RN assessments in LTC

  1. 0
    Hey Everyone,

    I am a new grad who just got hired and I am wonder what the regulations are regarding assessments for an average pt. in LTC. I know some pts. require more attention according to acuity, but for the average pt. are they assessed once/24hrs....twice/24hrs?? How is it split up betweent he 3 shifts? We have LPN's and CNA's and we do not do our own med passes, but there is only one RN/shift which leaves us in charge of alot of Pts!

    Of course in my dream world I would be able to assess everyone once a shift, but with the nurse to patient ratio in this facility it is not even mathematically possible. I do not like not being able to assess everyone!

    Thanks for any info and advice!
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  3. 10 Comments so far...

  4. 1
    The state where I live does not require an initial RN assessment upon admission in LTC. This state does not require daily RN assessments, either. The LPN/LVN has a nursing license and is more than capable of collecting data on the residents.

    If the resident's payor source is Medicare, an assessment will need to be documented every shift for reimbursement purposes. However, if an LPN/LVN is the resident's primary nurse, (s)he can perform this assessment and document it.
    virgo,student nurse likes this.
  5. 1
    In NC, the new admission must have a physical assessment on admission done by an RN, other assessments can be done by any licensed nurse. I do try to assess any acute residents and anyone on the acute board for Medicare. I check the chart to make sure the charting is focused on the reason for admission.
    virgo,student nurse likes this.
  6. 0
    I should have mentioned I am in California. Anyone know the regulations for California? LPN's are not able to assess here, I thought that was a nationwide thing?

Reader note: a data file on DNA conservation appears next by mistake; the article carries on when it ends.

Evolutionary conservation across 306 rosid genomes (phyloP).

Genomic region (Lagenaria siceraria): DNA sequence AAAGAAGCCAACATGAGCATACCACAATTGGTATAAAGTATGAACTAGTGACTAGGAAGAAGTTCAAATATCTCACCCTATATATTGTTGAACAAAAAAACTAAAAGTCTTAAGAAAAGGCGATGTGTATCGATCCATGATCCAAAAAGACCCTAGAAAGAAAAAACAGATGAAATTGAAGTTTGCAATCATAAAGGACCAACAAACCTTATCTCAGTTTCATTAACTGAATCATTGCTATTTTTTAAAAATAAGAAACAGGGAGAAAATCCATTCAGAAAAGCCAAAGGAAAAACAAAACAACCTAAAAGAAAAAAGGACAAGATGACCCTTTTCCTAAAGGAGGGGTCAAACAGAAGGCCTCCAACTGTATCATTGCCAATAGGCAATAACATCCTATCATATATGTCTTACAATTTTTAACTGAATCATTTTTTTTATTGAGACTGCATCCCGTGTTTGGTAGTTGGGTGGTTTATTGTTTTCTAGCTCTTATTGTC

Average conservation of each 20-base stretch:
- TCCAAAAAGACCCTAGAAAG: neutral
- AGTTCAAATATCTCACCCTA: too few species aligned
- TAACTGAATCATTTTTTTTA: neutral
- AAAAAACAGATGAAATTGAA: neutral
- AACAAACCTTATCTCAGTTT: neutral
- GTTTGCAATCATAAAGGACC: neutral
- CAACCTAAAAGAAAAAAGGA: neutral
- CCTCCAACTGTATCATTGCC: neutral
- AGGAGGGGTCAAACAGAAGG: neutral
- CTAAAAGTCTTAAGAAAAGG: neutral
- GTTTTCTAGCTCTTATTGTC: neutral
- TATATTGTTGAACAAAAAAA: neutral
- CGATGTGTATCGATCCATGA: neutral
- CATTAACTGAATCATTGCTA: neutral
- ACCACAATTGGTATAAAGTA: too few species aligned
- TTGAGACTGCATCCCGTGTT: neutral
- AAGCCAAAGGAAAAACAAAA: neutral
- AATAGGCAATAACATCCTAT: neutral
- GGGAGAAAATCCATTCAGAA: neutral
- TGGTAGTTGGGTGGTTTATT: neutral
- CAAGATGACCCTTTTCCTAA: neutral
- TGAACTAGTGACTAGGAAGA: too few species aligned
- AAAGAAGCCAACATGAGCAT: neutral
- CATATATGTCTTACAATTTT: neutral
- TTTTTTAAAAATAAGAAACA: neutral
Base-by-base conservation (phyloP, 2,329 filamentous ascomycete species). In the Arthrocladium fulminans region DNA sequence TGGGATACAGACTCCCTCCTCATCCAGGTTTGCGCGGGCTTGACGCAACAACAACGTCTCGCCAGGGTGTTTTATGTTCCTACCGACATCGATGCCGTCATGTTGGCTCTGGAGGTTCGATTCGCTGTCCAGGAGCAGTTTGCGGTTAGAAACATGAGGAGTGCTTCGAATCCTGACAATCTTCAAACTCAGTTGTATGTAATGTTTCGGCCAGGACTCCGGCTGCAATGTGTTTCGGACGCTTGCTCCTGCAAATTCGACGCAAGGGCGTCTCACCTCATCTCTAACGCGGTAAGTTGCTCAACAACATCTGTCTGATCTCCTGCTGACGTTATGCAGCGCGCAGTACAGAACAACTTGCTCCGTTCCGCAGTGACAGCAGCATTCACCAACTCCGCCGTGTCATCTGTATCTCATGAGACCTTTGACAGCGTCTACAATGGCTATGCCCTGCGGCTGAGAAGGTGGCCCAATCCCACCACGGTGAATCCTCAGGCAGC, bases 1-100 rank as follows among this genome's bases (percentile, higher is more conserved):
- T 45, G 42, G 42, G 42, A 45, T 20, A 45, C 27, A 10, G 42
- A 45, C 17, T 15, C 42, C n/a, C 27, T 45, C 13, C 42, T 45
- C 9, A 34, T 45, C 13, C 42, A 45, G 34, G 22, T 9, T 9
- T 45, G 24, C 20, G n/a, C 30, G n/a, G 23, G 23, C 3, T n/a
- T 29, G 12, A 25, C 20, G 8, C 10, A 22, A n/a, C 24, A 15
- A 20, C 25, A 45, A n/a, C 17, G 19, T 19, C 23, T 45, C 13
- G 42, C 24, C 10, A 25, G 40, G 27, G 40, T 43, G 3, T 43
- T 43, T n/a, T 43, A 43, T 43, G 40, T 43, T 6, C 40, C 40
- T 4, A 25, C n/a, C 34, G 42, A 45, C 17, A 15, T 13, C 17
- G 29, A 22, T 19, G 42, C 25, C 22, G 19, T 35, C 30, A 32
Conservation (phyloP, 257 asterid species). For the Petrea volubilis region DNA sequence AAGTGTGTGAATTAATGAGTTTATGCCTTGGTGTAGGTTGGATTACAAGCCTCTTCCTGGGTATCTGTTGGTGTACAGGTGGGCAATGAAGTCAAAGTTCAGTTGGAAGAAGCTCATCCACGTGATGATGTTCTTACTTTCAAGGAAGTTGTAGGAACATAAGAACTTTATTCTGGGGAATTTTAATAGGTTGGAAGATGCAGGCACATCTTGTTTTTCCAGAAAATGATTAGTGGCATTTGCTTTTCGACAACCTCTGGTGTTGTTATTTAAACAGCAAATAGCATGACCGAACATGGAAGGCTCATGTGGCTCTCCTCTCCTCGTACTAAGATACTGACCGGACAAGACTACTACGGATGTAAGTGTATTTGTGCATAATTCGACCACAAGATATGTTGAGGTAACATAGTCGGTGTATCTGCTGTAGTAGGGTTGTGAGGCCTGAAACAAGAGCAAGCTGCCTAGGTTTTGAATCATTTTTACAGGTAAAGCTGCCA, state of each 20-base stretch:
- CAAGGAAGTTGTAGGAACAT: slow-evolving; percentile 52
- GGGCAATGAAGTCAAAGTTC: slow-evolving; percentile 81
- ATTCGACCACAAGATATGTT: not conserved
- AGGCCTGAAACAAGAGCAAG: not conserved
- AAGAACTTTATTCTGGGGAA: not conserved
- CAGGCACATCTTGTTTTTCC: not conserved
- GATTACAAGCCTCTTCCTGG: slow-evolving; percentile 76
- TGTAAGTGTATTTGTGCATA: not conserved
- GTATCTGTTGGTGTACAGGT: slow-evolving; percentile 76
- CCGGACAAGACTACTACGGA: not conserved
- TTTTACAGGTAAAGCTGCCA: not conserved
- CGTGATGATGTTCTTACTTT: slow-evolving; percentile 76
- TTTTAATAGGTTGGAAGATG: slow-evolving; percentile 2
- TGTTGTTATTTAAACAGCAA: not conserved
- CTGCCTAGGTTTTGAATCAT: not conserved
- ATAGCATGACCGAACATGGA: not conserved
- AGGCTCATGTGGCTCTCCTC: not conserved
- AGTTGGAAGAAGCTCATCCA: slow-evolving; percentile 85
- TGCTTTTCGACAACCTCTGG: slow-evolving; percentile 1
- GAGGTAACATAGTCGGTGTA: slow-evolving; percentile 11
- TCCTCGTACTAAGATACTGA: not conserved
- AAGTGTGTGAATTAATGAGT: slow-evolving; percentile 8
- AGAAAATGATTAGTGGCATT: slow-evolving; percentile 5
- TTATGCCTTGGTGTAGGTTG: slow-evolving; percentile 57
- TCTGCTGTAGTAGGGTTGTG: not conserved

Now I have another question....if LPN's in the previous states mentioned are able to assess, then what is the difference between LPN's and RN's? It seems LPN's do not have the science background for assessing.
  7. 0
    Quote from whereisrebecca
    I should have mentioned I am in California. Anyone know the regulations for California? LPN's are not able to assess here, I thought that was a nationwide thing?

    Now I have another question....if LPN's in the previous states mentioned are able to assess, then what is the difference between LPN's and RN's? It seems LPN's do not have the science background for assessing.
    This is why I wish we had one board of nursing or at least the same scopes of practice for each state. But each state has the authority to do what they wish. This leads to a lot of confusion and can get frustrating on this site when people ask scopes of practice questions because they will get so many different replies.
  8. 1
    Quote from whereisrebecca
    Hey Everyone,

    I am a new grad who just got hired and I am wonder what the regulations are regarding assessments for an average pt. in LTC. I know some pts. require more attention according to acuity, but for the average pt. are they assessed once/24hrs....twice/24hrs?? How is it split up betweent he 3 shifts? We have LPN's and CNA's and we do not do our own med passes, but there is only one RN/shift which leaves us in charge of alot of Pts!